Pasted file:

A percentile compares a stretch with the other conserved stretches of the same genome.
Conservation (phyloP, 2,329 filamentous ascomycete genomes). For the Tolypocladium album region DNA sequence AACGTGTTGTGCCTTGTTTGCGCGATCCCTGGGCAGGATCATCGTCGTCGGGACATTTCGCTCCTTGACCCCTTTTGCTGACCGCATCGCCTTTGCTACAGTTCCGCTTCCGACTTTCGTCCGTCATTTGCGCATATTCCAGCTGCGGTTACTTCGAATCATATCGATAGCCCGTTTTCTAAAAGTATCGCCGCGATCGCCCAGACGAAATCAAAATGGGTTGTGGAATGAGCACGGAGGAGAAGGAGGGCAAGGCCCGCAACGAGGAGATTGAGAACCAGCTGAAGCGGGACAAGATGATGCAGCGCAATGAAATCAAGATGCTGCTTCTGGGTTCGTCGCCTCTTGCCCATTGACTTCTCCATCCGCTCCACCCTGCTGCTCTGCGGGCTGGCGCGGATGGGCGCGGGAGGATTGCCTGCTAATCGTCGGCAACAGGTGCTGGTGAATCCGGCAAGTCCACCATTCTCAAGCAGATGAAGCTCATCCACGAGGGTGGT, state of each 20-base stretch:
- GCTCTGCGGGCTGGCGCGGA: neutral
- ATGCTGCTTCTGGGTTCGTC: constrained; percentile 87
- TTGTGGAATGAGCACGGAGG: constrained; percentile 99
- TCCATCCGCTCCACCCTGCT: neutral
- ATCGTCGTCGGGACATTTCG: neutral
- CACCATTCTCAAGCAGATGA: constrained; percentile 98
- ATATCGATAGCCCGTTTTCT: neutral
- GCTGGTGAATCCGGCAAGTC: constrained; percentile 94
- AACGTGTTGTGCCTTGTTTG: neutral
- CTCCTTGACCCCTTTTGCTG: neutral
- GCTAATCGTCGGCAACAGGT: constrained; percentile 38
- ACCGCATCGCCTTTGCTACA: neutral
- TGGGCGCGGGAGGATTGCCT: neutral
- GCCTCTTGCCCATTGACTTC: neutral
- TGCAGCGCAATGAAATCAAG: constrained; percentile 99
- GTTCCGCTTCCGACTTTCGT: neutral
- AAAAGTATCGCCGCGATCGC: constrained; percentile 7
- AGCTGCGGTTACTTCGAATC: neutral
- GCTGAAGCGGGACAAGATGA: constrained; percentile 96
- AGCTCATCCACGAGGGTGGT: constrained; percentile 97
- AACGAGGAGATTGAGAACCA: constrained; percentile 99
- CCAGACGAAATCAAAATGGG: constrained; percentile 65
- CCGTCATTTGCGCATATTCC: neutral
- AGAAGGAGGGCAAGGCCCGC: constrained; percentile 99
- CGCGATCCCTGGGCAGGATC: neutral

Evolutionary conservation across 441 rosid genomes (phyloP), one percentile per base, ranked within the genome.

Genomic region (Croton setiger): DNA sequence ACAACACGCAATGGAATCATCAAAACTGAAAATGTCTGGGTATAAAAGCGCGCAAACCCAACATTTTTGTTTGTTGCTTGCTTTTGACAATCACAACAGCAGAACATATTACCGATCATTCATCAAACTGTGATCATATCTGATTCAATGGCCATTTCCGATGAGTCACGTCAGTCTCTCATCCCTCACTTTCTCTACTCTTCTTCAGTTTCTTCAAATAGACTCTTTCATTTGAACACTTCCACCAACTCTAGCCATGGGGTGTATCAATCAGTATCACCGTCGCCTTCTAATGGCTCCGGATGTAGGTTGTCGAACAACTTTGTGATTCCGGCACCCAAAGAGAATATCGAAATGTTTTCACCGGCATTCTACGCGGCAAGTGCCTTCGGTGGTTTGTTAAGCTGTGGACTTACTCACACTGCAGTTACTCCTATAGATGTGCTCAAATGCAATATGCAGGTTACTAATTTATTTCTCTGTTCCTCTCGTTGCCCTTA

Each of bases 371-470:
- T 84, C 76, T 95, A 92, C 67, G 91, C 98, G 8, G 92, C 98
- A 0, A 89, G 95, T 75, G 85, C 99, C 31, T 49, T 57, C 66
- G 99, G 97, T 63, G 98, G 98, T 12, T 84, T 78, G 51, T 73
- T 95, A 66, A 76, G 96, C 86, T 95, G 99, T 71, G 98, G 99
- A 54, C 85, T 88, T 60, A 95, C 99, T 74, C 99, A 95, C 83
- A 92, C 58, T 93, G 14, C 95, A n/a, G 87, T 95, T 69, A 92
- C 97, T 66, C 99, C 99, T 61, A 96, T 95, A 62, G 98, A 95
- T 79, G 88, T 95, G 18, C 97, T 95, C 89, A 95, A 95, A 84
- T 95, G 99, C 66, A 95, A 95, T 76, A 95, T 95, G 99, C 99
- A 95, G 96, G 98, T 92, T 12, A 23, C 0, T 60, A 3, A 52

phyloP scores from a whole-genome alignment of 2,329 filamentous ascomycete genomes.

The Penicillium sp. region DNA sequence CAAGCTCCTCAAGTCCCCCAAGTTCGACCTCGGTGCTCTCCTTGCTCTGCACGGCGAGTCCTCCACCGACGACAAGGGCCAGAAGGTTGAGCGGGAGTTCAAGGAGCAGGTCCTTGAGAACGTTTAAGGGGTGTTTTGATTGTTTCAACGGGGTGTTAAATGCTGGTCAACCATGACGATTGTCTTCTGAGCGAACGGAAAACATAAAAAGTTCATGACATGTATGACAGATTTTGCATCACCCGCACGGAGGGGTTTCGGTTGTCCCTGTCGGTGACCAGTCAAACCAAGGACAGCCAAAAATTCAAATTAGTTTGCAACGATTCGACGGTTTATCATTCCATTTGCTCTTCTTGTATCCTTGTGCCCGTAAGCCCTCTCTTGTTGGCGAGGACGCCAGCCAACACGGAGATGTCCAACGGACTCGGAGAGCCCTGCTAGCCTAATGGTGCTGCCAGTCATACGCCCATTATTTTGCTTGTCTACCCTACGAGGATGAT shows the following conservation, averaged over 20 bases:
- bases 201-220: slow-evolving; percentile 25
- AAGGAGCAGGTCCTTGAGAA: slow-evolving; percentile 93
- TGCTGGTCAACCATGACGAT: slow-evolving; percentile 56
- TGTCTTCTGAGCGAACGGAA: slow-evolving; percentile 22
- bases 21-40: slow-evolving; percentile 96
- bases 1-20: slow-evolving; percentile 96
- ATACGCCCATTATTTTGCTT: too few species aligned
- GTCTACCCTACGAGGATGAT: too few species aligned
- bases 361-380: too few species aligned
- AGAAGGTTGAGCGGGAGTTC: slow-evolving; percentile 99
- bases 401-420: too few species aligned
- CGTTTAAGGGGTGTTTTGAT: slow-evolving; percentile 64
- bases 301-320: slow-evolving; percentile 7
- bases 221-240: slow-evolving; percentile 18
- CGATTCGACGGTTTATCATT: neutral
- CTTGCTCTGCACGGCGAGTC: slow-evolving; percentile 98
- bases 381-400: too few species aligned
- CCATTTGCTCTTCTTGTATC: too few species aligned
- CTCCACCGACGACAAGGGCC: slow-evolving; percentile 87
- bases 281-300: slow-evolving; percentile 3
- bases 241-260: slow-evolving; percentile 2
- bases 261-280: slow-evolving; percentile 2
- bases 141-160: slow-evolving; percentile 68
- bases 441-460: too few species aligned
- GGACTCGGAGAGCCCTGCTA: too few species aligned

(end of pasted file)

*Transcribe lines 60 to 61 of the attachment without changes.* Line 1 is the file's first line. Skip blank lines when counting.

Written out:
- CCATTTGCTCTTCTTGTATC: too few species aligned
- CTCCACCGACGACAAGGGCC: slow-evolving; percentile 87